Dennis Kennedy

Technology Law and Legal Technology. Dennis Kennedy is one of the few technology lawyers who is also an expert on the underlying technologies. Dennis an award-winning leader in the application of technology and the Internet to the practice of law. gives you access to a wide variety of Dennis Kennedy's resources on legal technology, his writings, his well-known blog, DennisKennedy.Blog, and information about how you can have Dennis speak to your organization or group.

Dennis Kennedy is one of the most knowledgeable legal technologists you will find. - Michael Arkfeld.

Dennis Kennedy, a lawyer and legal technology expert in St. Louis, Mo., has been a significant influence in the ever-evolving relationship between lawyers and the Web. - Robert Ambrogi

Beyond Text on a Page: Time for Lawyers to Think About Audio and Video

My latest column in the ABA Journal is called “It’s Time to Think About Audio/Video.”
Here’s the opening:

Lawyers love text on a page. The single-space letter or memo is the lingua franca of our trade. Our PowerPoint slides are usually dense with text, and even the mention of adding a chart, table or graphic to a document causes consternation.
My radical suggestion: It’s time to rethink the text-based world and think seriously about ways to use audio and video delivered over the Internet.

The idea for the article came from my editor, Reg Davis, who wanted to explore the question of whether audio or video might be “better” for lawyers.
My answer, not surprisingly, was a lawyerly, “it depends.” The column explores why the answer is “it depends” and offers some practice advice about ways in which lawyers might start using audio and video as both consumers and producers.
I tend to be in the audio camp these days and am a big fan of podcasts, but I also think that the long-term trend is toward video. I’m shorting the prospects for the single-spaced, twelve page letter in Courier type.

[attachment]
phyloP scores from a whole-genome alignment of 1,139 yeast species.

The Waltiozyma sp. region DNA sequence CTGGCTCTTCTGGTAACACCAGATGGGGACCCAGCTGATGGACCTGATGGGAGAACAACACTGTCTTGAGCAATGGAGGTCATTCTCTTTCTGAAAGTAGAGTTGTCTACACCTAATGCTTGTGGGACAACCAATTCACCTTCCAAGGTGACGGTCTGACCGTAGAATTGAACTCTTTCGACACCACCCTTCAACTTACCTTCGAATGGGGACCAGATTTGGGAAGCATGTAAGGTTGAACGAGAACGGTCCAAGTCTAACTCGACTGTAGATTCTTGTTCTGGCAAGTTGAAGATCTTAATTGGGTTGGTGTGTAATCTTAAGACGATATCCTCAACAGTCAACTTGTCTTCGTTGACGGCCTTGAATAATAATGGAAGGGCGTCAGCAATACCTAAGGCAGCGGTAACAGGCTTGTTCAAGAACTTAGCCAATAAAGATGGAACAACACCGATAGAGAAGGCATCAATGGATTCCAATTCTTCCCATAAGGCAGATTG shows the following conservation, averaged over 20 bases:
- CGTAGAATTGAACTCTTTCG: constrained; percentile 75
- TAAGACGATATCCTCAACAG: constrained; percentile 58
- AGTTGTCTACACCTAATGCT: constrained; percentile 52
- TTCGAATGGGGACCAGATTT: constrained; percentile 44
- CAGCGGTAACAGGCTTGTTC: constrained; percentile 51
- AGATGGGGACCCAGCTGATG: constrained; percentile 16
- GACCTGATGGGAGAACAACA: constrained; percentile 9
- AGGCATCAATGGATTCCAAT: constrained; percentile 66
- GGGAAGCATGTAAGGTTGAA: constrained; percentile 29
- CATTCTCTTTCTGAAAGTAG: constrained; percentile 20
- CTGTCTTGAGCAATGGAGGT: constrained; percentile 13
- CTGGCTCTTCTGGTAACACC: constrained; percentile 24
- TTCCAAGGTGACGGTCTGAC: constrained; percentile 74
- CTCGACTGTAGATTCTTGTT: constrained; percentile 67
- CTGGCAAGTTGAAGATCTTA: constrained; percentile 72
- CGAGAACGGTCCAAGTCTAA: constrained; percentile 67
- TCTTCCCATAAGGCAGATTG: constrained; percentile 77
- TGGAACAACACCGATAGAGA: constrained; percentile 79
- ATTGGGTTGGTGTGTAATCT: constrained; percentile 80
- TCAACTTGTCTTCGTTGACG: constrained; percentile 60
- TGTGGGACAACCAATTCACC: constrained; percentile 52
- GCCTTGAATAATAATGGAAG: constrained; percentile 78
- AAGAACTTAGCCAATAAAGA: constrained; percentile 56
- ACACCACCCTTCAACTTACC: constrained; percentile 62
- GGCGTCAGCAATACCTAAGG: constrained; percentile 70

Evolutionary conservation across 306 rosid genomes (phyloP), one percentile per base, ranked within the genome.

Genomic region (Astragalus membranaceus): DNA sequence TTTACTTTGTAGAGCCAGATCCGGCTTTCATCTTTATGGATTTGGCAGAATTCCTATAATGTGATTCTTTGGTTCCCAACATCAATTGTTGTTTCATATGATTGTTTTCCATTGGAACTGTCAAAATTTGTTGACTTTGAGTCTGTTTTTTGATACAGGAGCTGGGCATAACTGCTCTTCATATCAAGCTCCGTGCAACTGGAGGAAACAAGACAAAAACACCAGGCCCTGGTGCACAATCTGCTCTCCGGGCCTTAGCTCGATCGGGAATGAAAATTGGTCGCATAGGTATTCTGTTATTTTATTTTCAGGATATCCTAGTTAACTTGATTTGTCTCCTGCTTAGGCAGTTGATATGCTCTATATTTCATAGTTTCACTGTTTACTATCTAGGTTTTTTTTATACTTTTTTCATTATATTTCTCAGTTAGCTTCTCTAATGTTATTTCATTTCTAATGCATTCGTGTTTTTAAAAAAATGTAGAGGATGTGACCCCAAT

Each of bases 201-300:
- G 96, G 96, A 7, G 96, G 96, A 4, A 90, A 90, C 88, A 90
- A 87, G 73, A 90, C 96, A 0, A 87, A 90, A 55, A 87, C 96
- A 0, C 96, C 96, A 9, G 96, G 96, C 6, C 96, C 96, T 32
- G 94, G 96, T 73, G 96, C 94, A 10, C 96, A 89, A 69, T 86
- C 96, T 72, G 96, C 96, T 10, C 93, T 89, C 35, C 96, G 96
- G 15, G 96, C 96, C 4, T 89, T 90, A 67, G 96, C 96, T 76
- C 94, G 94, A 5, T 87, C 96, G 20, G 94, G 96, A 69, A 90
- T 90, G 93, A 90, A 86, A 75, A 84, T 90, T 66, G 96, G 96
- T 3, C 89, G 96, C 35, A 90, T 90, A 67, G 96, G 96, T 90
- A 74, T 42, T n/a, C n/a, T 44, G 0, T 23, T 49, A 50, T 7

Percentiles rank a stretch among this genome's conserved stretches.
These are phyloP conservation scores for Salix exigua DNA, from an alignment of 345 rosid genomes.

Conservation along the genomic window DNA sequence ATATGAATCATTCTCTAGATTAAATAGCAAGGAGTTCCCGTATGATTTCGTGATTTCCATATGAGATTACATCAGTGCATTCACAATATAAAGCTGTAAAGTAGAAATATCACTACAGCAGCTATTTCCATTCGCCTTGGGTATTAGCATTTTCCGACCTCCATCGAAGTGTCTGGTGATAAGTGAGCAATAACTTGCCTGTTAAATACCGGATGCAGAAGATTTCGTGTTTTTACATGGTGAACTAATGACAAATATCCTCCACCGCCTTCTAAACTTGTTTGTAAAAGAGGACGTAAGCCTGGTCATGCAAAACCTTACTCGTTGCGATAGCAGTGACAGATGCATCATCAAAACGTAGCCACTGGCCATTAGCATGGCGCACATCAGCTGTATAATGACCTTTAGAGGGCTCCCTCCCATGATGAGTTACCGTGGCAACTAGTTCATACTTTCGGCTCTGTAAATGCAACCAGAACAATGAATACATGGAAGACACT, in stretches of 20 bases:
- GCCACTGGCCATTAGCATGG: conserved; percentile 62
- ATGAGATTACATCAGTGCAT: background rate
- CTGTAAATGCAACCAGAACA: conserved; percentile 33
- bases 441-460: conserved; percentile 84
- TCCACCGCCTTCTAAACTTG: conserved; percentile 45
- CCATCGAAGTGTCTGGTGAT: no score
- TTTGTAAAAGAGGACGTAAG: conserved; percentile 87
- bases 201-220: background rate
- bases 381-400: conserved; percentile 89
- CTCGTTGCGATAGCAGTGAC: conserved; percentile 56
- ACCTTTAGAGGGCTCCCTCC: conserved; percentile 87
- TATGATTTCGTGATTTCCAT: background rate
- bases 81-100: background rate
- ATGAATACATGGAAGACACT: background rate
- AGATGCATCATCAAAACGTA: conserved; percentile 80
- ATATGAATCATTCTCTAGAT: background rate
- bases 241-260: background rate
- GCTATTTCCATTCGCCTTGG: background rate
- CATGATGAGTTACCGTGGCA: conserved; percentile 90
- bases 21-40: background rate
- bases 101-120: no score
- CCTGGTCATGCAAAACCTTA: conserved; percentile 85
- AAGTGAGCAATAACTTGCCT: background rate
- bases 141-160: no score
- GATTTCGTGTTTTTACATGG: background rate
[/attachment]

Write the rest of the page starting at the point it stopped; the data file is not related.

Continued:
The fascinating thing about this column was that after I turned in the article, I had several conversations with lawyers about audio and video and, in every case, I was asked exactly the questions I tried to answer in the column.
A “money quote”:

Most lawyers will probably find the greatest short-term benefits from using audio and video as a learning platform. Those large stacks of ar­ticles, advance sheets and magazines to be read not only take up space but rarely make it to the “finished reading” category. Audio summaries, audio and video of seminars, podcasts and YouTube videos offer lawyers the same information in more succinct, accessible and portable form. Listening to a short presentation may also be much more effective than reading a 150-page law review article.
The key questions to consider: Where and how do you learn?

What do you think about the use of audio and video? I welcome your comments here or you can join the comment thread already started at the article.
[Originally posted on DennisKennedy.Blog (]
Follow my microblog on Twitter – @dkennedyblog; Follow me – @denniskennedy
Now Available! The Lawyer’s Guide to Collaboration Tools and Technologies: Smart Ways to Work Together, by Dennis Kennedy and Tom Mighell. Visit the companion website for the book at Twitter: @collabtools
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